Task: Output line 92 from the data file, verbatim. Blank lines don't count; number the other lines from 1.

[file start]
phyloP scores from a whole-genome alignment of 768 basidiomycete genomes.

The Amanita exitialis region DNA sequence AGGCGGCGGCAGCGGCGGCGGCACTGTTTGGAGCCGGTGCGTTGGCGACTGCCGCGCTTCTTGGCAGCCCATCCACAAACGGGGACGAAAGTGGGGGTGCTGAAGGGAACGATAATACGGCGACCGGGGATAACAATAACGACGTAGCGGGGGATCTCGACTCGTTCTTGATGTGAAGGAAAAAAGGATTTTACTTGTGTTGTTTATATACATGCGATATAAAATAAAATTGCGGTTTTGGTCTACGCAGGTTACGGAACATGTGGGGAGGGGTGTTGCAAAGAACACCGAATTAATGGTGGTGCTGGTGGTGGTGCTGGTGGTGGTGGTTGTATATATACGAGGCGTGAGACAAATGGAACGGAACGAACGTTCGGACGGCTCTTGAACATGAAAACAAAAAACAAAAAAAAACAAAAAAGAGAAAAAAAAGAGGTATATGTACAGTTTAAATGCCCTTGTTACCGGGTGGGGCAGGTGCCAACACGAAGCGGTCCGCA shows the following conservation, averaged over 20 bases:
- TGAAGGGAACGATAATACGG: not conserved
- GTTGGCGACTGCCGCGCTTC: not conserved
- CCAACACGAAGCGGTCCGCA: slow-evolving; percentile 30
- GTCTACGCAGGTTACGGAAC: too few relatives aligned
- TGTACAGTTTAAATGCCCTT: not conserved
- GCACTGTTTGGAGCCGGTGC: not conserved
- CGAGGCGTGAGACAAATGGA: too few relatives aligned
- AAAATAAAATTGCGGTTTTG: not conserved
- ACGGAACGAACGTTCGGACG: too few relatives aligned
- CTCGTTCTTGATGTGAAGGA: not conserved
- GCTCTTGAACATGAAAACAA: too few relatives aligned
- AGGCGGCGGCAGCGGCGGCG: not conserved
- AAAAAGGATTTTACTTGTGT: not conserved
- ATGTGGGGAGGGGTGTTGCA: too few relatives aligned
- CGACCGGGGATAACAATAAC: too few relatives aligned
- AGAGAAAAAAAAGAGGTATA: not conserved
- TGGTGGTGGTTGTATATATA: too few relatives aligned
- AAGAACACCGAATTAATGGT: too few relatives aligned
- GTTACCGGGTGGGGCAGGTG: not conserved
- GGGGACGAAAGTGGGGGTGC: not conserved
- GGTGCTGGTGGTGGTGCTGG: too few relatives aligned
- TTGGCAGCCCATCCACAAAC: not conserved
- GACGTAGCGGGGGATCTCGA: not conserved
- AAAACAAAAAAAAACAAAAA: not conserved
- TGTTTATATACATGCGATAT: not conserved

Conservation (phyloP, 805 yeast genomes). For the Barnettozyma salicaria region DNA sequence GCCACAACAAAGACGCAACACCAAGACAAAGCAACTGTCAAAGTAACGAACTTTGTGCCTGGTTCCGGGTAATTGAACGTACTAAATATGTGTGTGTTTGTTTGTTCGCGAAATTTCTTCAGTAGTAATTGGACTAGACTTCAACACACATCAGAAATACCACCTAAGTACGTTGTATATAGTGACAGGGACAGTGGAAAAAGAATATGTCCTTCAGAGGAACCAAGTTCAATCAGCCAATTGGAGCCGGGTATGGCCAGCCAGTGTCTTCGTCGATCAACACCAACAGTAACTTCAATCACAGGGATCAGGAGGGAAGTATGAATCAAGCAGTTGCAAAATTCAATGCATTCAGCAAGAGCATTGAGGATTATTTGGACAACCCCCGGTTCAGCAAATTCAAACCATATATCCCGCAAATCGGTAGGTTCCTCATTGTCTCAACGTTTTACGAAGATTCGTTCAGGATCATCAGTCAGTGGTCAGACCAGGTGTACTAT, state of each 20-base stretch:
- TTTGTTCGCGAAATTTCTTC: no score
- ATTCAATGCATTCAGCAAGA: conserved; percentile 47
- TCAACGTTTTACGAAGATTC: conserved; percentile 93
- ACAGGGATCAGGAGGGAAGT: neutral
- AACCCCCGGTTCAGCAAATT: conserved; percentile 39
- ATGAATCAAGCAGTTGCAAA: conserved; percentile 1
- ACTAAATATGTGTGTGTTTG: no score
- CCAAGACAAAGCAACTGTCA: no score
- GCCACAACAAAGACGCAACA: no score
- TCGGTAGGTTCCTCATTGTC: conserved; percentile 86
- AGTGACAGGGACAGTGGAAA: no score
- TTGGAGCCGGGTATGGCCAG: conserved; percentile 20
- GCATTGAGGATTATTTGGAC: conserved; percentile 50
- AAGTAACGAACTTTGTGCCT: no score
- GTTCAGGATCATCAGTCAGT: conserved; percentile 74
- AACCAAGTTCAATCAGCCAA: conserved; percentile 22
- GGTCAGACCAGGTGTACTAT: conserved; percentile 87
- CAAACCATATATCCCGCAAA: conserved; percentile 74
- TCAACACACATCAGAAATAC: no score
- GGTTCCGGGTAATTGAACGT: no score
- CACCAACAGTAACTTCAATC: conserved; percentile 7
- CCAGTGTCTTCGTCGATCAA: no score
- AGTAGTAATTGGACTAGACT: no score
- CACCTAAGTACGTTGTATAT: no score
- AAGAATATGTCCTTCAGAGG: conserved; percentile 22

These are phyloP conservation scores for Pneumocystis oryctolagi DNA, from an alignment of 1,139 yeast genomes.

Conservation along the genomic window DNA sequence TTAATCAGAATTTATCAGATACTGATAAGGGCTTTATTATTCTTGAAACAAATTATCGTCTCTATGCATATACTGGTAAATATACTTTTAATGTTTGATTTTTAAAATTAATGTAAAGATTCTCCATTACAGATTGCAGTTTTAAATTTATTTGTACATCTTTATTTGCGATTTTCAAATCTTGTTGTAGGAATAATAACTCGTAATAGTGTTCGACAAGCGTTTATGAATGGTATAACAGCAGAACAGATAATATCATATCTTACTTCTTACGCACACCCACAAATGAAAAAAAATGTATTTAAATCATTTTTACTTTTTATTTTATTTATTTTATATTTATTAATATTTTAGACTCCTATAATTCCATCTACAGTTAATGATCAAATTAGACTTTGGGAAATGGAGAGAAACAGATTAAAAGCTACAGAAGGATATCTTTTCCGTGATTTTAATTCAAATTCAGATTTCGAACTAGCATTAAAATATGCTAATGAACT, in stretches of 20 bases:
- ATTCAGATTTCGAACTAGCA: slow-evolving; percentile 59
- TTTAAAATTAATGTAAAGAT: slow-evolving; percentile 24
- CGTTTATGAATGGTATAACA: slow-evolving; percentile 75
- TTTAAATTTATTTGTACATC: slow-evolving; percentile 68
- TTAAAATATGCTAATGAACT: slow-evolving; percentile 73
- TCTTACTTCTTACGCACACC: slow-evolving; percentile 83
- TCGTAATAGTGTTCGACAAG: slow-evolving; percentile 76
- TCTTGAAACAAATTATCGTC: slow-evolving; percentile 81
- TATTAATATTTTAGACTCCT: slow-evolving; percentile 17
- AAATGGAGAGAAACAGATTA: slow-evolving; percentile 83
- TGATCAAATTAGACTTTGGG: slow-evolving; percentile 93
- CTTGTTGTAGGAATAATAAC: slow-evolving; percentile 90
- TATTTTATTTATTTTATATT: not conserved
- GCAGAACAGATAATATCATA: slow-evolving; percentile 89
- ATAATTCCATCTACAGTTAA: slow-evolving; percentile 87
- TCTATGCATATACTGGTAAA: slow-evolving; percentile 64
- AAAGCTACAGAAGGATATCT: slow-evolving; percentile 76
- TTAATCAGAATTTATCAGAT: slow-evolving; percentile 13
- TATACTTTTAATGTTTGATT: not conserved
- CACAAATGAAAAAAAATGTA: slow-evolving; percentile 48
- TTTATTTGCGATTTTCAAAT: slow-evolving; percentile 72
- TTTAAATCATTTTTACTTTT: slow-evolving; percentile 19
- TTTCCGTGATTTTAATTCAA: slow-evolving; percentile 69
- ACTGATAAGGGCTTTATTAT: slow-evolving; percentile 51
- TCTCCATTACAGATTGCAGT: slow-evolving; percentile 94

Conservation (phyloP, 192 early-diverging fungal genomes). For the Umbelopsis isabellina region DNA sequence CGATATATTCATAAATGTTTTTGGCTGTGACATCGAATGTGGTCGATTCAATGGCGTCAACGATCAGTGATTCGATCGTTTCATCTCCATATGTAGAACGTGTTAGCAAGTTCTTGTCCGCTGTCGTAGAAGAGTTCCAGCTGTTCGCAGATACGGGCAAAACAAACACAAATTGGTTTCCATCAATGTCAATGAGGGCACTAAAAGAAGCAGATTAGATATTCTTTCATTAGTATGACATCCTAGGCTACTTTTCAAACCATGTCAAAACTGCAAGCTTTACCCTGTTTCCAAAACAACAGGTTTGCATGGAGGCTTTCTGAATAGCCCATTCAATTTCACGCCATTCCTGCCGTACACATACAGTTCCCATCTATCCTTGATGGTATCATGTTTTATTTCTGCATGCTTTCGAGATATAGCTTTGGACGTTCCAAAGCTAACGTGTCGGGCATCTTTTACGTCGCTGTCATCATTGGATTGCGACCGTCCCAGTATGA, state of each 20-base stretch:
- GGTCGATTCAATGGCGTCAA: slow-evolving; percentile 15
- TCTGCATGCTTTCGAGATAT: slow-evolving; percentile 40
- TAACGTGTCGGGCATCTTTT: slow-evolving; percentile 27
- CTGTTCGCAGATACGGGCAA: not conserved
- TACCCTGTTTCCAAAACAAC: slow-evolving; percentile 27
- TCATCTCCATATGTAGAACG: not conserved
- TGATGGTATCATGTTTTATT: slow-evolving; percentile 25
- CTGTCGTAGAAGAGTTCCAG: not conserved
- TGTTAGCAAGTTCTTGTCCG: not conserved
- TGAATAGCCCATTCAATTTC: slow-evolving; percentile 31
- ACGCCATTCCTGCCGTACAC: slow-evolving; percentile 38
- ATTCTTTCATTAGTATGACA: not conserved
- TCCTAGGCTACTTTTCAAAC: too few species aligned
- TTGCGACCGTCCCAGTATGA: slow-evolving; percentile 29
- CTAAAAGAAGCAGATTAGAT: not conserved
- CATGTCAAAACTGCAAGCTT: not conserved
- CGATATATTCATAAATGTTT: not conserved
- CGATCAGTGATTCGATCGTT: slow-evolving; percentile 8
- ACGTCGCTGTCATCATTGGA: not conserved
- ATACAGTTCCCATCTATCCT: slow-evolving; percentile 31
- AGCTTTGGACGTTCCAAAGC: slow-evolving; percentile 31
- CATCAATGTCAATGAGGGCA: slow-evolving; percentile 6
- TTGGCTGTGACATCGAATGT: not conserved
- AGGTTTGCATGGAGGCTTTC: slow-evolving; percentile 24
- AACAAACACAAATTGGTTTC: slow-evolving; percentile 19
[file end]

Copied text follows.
- ACGCCATTCCTGCCGTACAC: slow-evolving; percentile 38